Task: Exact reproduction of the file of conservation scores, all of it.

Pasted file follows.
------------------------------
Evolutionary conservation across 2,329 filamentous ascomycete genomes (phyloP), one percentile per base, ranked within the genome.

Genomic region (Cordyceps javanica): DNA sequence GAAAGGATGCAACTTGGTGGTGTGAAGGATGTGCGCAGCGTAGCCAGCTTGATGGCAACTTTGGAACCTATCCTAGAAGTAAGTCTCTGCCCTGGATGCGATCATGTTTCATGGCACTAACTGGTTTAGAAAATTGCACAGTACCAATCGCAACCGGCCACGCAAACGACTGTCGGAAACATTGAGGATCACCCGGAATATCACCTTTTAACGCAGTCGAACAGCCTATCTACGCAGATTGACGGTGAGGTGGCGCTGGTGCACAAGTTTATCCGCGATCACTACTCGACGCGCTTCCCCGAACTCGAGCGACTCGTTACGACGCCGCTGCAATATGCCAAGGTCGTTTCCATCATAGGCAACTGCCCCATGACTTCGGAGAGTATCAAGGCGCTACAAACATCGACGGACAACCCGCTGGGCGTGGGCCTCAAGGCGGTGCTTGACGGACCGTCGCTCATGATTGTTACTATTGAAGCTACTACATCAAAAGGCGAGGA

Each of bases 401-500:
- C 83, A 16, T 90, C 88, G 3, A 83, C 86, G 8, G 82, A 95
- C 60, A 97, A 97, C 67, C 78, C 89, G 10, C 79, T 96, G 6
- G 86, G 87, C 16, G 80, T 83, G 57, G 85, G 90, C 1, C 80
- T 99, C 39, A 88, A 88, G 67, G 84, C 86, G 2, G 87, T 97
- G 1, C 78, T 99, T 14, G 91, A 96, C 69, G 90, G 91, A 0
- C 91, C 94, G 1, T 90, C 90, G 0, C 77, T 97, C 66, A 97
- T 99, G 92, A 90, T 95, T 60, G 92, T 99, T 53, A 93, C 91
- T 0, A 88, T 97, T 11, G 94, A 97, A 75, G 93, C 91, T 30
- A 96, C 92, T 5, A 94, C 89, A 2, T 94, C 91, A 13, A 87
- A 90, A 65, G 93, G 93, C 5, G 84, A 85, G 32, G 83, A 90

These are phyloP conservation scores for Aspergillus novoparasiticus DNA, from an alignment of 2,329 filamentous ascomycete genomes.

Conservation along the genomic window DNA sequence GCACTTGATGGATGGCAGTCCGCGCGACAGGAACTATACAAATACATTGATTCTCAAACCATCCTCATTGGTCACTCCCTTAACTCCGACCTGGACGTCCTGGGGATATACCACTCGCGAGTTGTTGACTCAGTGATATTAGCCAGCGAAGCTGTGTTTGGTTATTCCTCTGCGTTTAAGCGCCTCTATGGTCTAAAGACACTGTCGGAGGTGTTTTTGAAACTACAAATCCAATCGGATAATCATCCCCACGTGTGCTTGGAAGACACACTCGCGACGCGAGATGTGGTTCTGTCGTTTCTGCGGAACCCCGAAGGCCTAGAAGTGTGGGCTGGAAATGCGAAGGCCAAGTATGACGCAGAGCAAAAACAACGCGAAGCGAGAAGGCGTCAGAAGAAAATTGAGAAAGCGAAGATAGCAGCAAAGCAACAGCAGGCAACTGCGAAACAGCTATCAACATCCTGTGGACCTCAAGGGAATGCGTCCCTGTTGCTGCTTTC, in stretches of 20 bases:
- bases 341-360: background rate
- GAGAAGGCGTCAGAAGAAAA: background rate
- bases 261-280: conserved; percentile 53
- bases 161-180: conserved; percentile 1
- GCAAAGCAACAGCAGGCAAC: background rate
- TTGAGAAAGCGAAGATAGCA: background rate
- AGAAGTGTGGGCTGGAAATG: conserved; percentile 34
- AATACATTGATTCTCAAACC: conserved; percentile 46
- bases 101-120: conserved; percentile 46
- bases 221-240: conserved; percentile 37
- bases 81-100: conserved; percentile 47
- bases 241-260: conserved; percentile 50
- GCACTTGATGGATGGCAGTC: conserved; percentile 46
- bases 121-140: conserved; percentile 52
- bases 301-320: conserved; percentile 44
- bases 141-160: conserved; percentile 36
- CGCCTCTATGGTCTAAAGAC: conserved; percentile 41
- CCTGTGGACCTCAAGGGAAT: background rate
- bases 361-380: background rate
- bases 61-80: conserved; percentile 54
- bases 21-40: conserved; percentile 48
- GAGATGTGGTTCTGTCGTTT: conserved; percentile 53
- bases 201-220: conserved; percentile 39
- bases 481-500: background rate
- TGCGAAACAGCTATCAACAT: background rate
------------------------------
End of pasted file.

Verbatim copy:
Evolutionary conservation across 2,329 filamentous ascomycete genomes (phyloP), one percentile per base, ranked within the genome.

Genomic region (Cordyceps javanica): DNA sequence GAAAGGATGCAACTTGGTGGTGTGAAGGATGTGCGCAGCGTAGCCAGCTTGATGGCAACTTTGGAACCTATCCTAGAAGTAAGTCTCTGCCCTGGATGCGATCATGTTTCATGGCACTAACTGGTTTAGAAAATTGCACAGTACCAATCGCAACCGGCCACGCAAACGACTGTCGGAAACATTGAGGATCACCCGGAATATCACCTTTTAACGCAGTCGAACAGCCTATCTACGCAGATTGACGGTGAGGTGGCGCTGGTGCACAAGTTTATCCGCGATCACTACTCGACGCGCTTCCCCGAACTCGAGCGACTCGTTACGACGCCGCTGCAATATGCCAAGGTCGTTTCCATCATAGGCAACTGCCCCATGACTTCGGAGAGTATCAAGGCGCTACAAACATCGACGGACAACCCGCTGGGCGTGGGCCTCAAGGCGGTGCTTGACGGACCGTCGCTCATGATTGTTACTATTGAAGCTACTACATCAAAAGGCGAGGA

Each of bases 401-500:
- C 83, A 16, T 90, C 88, G 3, A 83, C 86, G 8, G 82, A 95
- C 60, A 97, A 97, C 67, C 78, C 89, G 10, C 79, T 96, G 6
- G 86, G 87, C 16, G 80, T 83, G 57, G 85, G 90, C 1, C 80
- T 99, C 39, A 88, A 88, G 67, G 84, C 86, G 2, G 87, T 97
- G 1, C 78, T 99, T 14, G 91, A 96, C 69, G 90, G 91, A 0
- C 91, C 94, G 1, T 90, C 90, G 0, C 77, T 97, C 66, A 97
- T 99, G 92, A 90, T 95, T 60, G 92, T 99, T 53, A 93, C 91
- T 0, A 88, T 97, T 11, G 94, A 97, A 75, G 93, C 91, T 30
- A 96, C 92, T 5, A 94, C 89, A 2, T 94, C 91, A 13, A 87
- A 90, A 65, G 93, G 93, C 5, G 84, A 85, G 32, G 83, A 90

These are phyloP conservation scores for Aspergillus novoparasiticus DNA, from an alignment of 2,329 filamentous ascomycete genomes.

Conservation along the genomic window DNA sequence GCACTTGATGGATGGCAGTCCGCGCGACAGGAACTATACAAATACATTGATTCTCAAACCATCCTCATTGGTCACTCCCTTAACTCCGACCTGGACGTCCTGGGGATATACCACTCGCGAGTTGTTGACTCAGTGATATTAGCCAGCGAAGCTGTGTTTGGTTATTCCTCTGCGTTTAAGCGCCTCTATGGTCTAAAGACACTGTCGGAGGTGTTTTTGAAACTACAAATCCAATCGGATAATCATCCCCACGTGTGCTTGGAAGACACACTCGCGACGCGAGATGTGGTTCTGTCGTTTCTGCGGAACCCCGAAGGCCTAGAAGTGTGGGCTGGAAATGCGAAGGCCAAGTATGACGCAGAGCAAAAACAACGCGAAGCGAGAAGGCGTCAGAAGAAAATTGAGAAAGCGAAGATAGCAGCAAAGCAACAGCAGGCAACTGCGAAACAGCTATCAACATCCTGTGGACCTCAAGGGAATGCGTCCCTGTTGCTGCTTTC, in stretches of 20 bases:
- bases 341-360: background rate
- GAGAAGGCGTCAGAAGAAAA: background rate
- bases 261-280: conserved; percentile 53
- bases 161-180: conserved; percentile 1
- GCAAAGCAACAGCAGGCAAC: background rate
- TTGAGAAAGCGAAGATAGCA: background rate
- AGAAGTGTGGGCTGGAAATG: conserved; percentile 34
- AATACATTGATTCTCAAACC: conserved; percentile 46
- bases 101-120: conserved; percentile 46
- bases 221-240: conserved; percentile 37
- bases 81-100: conserved; percentile 47
- bases 241-260: conserved; percentile 50
- GCACTTGATGGATGGCAGTC: conserved; percentile 46
- bases 121-140: conserved; percentile 52
- bases 301-320: conserved; percentile 44
- bases 141-160: conserved; percentile 36
- CGCCTCTATGGTCTAAAGAC: conserved; percentile 41
- CCTGTGGACCTCAAGGGAAT: background rate
- bases 361-380: background rate
- bases 61-80: conserved; percentile 54
- bases 21-40: conserved; percentile 48
- GAGATGTGGTTCTGTCGTTT: conserved; percentile 53
- bases 201-220: conserved; percentile 39
- bases 481-500: background rate
- TGCGAAACAGCTATCAACAT: background rate